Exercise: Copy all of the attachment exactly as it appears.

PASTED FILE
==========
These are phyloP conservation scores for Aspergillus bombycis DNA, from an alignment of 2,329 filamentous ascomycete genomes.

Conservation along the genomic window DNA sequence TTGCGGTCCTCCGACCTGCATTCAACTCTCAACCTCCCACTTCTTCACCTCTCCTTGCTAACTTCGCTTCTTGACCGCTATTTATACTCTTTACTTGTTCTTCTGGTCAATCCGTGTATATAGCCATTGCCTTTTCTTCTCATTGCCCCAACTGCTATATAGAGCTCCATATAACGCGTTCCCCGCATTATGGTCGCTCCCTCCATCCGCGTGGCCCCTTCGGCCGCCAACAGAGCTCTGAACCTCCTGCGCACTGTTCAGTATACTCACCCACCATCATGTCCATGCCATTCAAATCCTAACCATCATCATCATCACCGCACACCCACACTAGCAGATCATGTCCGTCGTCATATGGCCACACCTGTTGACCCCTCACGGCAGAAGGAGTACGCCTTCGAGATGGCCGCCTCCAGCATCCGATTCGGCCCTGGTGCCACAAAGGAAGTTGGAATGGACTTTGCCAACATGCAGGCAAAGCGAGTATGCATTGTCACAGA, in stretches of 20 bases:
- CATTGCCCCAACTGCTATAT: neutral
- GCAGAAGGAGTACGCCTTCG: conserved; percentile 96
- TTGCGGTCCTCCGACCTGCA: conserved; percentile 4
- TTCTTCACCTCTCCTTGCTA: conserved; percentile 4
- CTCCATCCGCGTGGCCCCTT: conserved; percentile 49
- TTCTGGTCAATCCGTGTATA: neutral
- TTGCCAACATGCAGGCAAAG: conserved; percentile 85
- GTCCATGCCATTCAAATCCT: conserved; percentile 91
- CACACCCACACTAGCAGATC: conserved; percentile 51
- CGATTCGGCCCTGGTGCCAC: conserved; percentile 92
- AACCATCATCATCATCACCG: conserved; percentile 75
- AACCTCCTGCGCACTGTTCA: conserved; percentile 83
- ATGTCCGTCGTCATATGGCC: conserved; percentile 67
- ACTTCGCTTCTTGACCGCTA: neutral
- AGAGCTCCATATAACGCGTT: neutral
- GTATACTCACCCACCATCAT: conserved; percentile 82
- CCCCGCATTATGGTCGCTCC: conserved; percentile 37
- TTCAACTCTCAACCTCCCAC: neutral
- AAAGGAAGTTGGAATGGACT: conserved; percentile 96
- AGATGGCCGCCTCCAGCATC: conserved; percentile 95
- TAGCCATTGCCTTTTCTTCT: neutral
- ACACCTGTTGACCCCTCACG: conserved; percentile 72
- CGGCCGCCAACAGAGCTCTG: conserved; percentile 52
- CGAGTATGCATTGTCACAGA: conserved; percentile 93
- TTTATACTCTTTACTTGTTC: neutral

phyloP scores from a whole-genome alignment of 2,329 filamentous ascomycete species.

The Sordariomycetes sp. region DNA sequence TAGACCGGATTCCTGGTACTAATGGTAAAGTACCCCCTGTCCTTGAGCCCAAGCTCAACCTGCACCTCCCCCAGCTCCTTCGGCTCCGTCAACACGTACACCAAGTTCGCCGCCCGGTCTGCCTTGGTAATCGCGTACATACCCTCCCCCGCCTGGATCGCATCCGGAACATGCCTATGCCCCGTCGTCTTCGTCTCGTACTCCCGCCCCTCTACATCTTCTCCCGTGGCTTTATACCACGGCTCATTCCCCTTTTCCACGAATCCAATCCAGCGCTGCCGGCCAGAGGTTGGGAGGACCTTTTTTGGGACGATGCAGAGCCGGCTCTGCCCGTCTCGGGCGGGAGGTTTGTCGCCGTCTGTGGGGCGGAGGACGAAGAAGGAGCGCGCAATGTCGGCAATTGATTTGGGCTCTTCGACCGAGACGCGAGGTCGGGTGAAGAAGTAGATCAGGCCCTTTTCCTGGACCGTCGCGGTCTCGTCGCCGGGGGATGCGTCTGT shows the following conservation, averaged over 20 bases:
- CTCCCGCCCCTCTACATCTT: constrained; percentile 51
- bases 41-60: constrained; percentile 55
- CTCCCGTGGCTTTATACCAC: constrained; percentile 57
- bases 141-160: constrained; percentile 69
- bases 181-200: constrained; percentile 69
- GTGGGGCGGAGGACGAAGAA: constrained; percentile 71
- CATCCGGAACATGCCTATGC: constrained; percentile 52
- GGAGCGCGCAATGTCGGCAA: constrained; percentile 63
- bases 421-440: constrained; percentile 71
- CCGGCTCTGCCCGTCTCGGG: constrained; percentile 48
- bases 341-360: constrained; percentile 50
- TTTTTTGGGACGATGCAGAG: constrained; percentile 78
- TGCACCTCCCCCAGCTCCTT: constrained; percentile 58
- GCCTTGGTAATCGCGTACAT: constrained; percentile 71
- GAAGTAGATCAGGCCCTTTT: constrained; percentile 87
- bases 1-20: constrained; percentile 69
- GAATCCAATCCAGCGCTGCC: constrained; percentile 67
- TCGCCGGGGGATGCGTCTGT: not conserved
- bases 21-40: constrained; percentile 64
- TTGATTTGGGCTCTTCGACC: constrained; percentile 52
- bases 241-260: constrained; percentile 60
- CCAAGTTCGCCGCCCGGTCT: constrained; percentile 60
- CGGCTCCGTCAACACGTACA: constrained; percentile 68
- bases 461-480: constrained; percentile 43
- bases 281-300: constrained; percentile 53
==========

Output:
These are phyloP conservation scores for Aspergillus bombycis DNA, from an alignment of 2,329 filamentous ascomycete genomes.

Conservation along the genomic window DNA sequence TTGCGGTCCTCCGACCTGCATTCAACTCTCAACCTCCCACTTCTTCACCTCTCCTTGCTAACTTCGCTTCTTGACCGCTATTTATACTCTTTACTTGTTCTTCTGGTCAATCCGTGTATATAGCCATTGCCTTTTCTTCTCATTGCCCCAACTGCTATATAGAGCTCCATATAACGCGTTCCCCGCATTATGGTCGCTCCCTCCATCCGCGTGGCCCCTTCGGCCGCCAACAGAGCTCTGAACCTCCTGCGCACTGTTCAGTATACTCACCCACCATCATGTCCATGCCATTCAAATCCTAACCATCATCATCATCACCGCACACCCACACTAGCAGATCATGTCCGTCGTCATATGGCCACACCTGTTGACCCCTCACGGCAGAAGGAGTACGCCTTCGAGATGGCCGCCTCCAGCATCCGATTCGGCCCTGGTGCCACAAAGGAAGTTGGAATGGACTTTGCCAACATGCAGGCAAAGCGAGTATGCATTGTCACAGA, in stretches of 20 bases:
- CATTGCCCCAACTGCTATAT: neutral
- GCAGAAGGAGTACGCCTTCG: conserved; percentile 96
- TTGCGGTCCTCCGACCTGCA: conserved; percentile 4
- TTCTTCACCTCTCCTTGCTA: conserved; percentile 4
- CTCCATCCGCGTGGCCCCTT: conserved; percentile 49
- TTCTGGTCAATCCGTGTATA: neutral
- TTGCCAACATGCAGGCAAAG: conserved; percentile 85
- GTCCATGCCATTCAAATCCT: conserved; percentile 91
- CACACCCACACTAGCAGATC: conserved; percentile 51
- CGATTCGGCCCTGGTGCCAC: conserved; percentile 92
- AACCATCATCATCATCACCG: conserved; percentile 75
- AACCTCCTGCGCACTGTTCA: conserved; percentile 83
- ATGTCCGTCGTCATATGGCC: conserved; percentile 67
- ACTTCGCTTCTTGACCGCTA: neutral
- AGAGCTCCATATAACGCGTT: neutral
- GTATACTCACCCACCATCAT: conserved; percentile 82
- CCCCGCATTATGGTCGCTCC: conserved; percentile 37
- TTCAACTCTCAACCTCCCAC: neutral
- AAAGGAAGTTGGAATGGACT: conserved; percentile 96
- AGATGGCCGCCTCCAGCATC: conserved; percentile 95
- TAGCCATTGCCTTTTCTTCT: neutral
- ACACCTGTTGACCCCTCACG: conserved; percentile 72
- CGGCCGCCAACAGAGCTCTG: conserved; percentile 52
- CGAGTATGCATTGTCACAGA: conserved; percentile 93
- TTTATACTCTTTACTTGTTC: neutral

phyloP scores from a whole-genome alignment of 2,329 filamentous ascomycete species.

The Sordariomycetes sp. region DNA sequence TAGACCGGATTCCTGGTACTAATGGTAAAGTACCCCCTGTCCTTGAGCCCAAGCTCAACCTGCACCTCCCCCAGCTCCTTCGGCTCCGTCAACACGTACACCAAGTTCGCCGCCCGGTCTGCCTTGGTAATCGCGTACATACCCTCCCCCGCCTGGATCGCATCCGGAACATGCCTATGCCCCGTCGTCTTCGTCTCGTACTCCCGCCCCTCTACATCTTCTCCCGTGGCTTTATACCACGGCTCATTCCCCTTTTCCACGAATCCAATCCAGCGCTGCCGGCCAGAGGTTGGGAGGACCTTTTTTGGGACGATGCAGAGCCGGCTCTGCCCGTCTCGGGCGGGAGGTTTGTCGCCGTCTGTGGGGCGGAGGACGAAGAAGGAGCGCGCAATGTCGGCAATTGATTTGGGCTCTTCGACCGAGACGCGAGGTCGGGTGAAGAAGTAGATCAGGCCCTTTTCCTGGACCGTCGCGGTCTCGTCGCCGGGGGATGCGTCTGT shows the following conservation, averaged over 20 bases:
- CTCCCGCCCCTCTACATCTT: constrained; percentile 51
- bases 41-60: constrained; percentile 55
- CTCCCGTGGCTTTATACCAC: constrained; percentile 57
- bases 141-160: constrained; percentile 69
- bases 181-200: constrained; percentile 69
- GTGGGGCGGAGGACGAAGAA: constrained; percentile 71
- CATCCGGAACATGCCTATGC: constrained; percentile 52
- GGAGCGCGCAATGTCGGCAA: constrained; percentile 63
- bases 421-440: constrained; percentile 71
- CCGGCTCTGCCCGTCTCGGG: constrained; percentile 48
- bases 341-360: constrained; percentile 50
- TTTTTTGGGACGATGCAGAG: constrained; percentile 78
- TGCACCTCCCCCAGCTCCTT: constrained; percentile 58
- GCCTTGGTAATCGCGTACAT: constrained; percentile 71
- GAAGTAGATCAGGCCCTTTT: constrained; percentile 87
- bases 1-20: constrained; percentile 69
- GAATCCAATCCAGCGCTGCC: constrained; percentile 67
- TCGCCGGGGGATGCGTCTGT: not conserved
- bases 21-40: constrained; percentile 64
- TTGATTTGGGCTCTTCGACC: constrained; percentile 52
- bases 241-260: constrained; percentile 60
- CCAAGTTCGCCGCCCGGTCT: constrained; percentile 60
- CGGCTCCGTCAACACGTACA: constrained; percentile 68
- bases 461-480: constrained; percentile 43
- bases 281-300: constrained; percentile 53